Life is a long ramble of a novel in which not a lot takes place except a lot of relationship drama. There are also a great many examples of covert and overt sexism which the focus character tries very hard not to notice. It takes place in the near future and among other things, involves social justice, genetic engineering, commercial science and a mysterious possible genetic shift that may or may not have far-reaching consequences.
The book mostly follows the life of two women.
Anna is a geneticist who ends up working for a company specializing in infertility because of a long convoluted disaster involving a fellow student who steals her work. Anna does not like to make waves, even if she ends up doing so by accident. She spends a great deal of the novel encountering sexism and condescension from male supervisors and coworkers. She has a mild obsession with a genetic anomaly referred to as “Transferred Y” and is thrust into the spotlight for a brief and extremely unpleasant period of time.
Ramone is completely indescribable. She gets into complicated and dangerous situations that other characters have to get her out of, though I really can’t figure out why they would bother since the rescuers are often people she has done vicious things to in the past. She is hostile and violent with a tendency to attack people. She seems to have some very convoluted ideas about social justice and often declares that she hates feminists and women. The narrative refers to her as “the rabid one,” and it’s pretty clear there is something very wrong with her.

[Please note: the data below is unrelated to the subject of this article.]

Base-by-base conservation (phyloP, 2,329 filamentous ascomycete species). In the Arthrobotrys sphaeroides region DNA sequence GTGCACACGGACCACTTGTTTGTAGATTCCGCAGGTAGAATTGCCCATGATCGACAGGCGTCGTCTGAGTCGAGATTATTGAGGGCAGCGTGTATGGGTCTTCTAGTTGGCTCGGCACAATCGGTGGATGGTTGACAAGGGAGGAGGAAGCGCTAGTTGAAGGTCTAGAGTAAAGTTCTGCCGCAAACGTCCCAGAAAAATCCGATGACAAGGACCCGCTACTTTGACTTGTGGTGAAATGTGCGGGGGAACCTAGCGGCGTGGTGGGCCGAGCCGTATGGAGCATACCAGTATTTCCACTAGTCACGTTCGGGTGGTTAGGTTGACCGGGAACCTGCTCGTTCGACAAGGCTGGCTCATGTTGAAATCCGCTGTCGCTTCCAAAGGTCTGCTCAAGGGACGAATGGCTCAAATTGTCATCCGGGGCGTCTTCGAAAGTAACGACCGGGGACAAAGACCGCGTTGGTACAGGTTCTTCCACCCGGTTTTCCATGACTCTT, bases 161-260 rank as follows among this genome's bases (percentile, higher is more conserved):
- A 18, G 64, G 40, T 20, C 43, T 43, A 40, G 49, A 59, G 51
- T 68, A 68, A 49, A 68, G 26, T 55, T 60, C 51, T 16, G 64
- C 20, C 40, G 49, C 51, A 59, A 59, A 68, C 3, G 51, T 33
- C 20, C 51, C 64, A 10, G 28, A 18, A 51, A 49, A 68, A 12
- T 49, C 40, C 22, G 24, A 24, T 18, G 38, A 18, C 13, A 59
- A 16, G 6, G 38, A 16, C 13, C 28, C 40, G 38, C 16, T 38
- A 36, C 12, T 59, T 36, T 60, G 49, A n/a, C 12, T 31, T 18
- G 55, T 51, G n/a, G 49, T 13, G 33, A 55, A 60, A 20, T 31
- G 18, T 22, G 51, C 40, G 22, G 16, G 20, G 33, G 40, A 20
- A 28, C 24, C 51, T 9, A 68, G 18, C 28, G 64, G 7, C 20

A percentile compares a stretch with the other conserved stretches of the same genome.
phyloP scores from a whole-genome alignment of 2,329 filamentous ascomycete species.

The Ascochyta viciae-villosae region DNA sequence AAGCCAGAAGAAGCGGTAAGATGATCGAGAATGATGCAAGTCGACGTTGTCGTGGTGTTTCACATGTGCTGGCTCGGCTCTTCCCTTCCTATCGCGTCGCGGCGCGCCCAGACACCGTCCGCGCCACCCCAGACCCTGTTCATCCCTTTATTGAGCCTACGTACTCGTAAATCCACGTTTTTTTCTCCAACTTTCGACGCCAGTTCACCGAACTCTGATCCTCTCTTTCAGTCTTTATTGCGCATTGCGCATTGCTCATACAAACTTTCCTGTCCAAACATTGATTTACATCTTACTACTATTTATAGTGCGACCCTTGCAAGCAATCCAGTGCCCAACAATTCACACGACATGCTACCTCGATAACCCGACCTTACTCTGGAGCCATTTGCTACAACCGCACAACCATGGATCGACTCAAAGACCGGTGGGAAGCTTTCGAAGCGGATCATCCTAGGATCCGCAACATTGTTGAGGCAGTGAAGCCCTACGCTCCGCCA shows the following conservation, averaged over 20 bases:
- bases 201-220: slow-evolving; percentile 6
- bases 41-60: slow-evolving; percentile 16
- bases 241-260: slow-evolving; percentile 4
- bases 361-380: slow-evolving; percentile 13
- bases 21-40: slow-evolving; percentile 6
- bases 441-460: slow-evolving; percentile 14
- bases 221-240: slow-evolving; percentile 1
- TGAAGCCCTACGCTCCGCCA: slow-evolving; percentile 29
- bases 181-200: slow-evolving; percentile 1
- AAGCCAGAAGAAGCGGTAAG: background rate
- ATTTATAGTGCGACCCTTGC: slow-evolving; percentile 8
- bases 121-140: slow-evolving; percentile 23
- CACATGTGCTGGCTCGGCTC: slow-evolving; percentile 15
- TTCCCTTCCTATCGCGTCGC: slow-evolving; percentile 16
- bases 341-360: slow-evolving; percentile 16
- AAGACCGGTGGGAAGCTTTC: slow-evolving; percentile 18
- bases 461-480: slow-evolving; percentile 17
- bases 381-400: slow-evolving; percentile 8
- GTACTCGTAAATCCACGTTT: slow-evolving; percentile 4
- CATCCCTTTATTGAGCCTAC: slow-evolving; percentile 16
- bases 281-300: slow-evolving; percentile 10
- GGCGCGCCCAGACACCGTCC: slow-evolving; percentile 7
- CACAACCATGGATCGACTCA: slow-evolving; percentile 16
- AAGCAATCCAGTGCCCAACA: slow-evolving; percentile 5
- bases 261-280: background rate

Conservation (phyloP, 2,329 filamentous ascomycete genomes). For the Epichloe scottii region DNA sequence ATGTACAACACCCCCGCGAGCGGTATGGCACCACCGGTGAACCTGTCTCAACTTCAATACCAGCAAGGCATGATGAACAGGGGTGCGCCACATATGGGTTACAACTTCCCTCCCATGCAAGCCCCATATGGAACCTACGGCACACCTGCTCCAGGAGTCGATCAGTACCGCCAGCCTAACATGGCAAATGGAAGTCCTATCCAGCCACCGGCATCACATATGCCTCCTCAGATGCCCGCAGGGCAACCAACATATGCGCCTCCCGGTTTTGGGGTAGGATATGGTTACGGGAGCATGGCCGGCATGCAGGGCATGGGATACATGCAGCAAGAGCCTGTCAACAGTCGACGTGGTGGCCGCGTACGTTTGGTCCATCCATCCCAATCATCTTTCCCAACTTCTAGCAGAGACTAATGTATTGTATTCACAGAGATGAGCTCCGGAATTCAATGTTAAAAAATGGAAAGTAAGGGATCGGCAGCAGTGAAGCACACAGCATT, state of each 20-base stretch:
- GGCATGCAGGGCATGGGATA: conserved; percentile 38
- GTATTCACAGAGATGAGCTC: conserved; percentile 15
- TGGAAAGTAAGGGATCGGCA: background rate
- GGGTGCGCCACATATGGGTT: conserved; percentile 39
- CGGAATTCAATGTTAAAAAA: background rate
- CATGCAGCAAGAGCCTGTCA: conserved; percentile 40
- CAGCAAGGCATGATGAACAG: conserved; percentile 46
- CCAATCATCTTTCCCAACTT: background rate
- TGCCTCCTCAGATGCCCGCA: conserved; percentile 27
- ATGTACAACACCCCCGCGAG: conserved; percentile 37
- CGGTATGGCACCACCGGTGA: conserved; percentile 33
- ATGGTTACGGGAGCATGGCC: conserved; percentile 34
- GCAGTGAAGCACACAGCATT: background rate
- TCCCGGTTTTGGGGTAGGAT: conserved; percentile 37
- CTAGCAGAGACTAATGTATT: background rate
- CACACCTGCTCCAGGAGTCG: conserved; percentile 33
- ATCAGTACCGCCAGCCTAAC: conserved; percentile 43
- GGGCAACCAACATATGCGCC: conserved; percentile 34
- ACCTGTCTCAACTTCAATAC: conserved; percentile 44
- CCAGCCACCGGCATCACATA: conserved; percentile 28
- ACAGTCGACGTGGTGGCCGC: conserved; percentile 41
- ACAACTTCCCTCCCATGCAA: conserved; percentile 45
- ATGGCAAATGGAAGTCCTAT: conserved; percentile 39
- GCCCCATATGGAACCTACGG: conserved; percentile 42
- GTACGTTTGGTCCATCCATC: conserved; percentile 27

I was not very fond of the book. Like most of Gwyneth Jones’ work, it’s very readable, but I could not get into any of the character’s heads. Anna lets men push her around and undermine her at every turn. Ramone is the opposite, in that she attacks everyone. Their relationship is as strange and convoluted as the book in that it starts out as a friendship and becomes a sort of horribly dysfunctional mess as time goes on. (I kind of like Anna more than I like Ramone though.)
This book is possibly my least favorite by this author. The story doesn’t go anywhere and one part in particular got on my nerves. There is a point where Anna wonders if the reason why she doesn’t understand some kinds of interactions might be because she is on the autistic spectrum. She then decides that no, of course she couldn’t be autistic, because only men were autistic. My feeling is that Anna could have gotten away with thinking that only if the book had been set in the 1940s, but it completely snapped my suspension of disbelief because this book is set in the near future, and had been published in 2004. (In other words, Anna is not ignorant enough to think something like that, or shouldn’t be, and I can’t tell if this is authorial ignorance of something easily researched or if it’s legitimately somehow character ignorance.)
While I did not like the book, it managed to be readable and more or less engaging. Some of the side characters are interesting and there are a few moments of humor. If you’re a fan of Gwyneth Jone’s writing, it’s worth taking a look at. If you have a strong aversion to extreme examples of sexism and discrimination, this is probably not the book for you.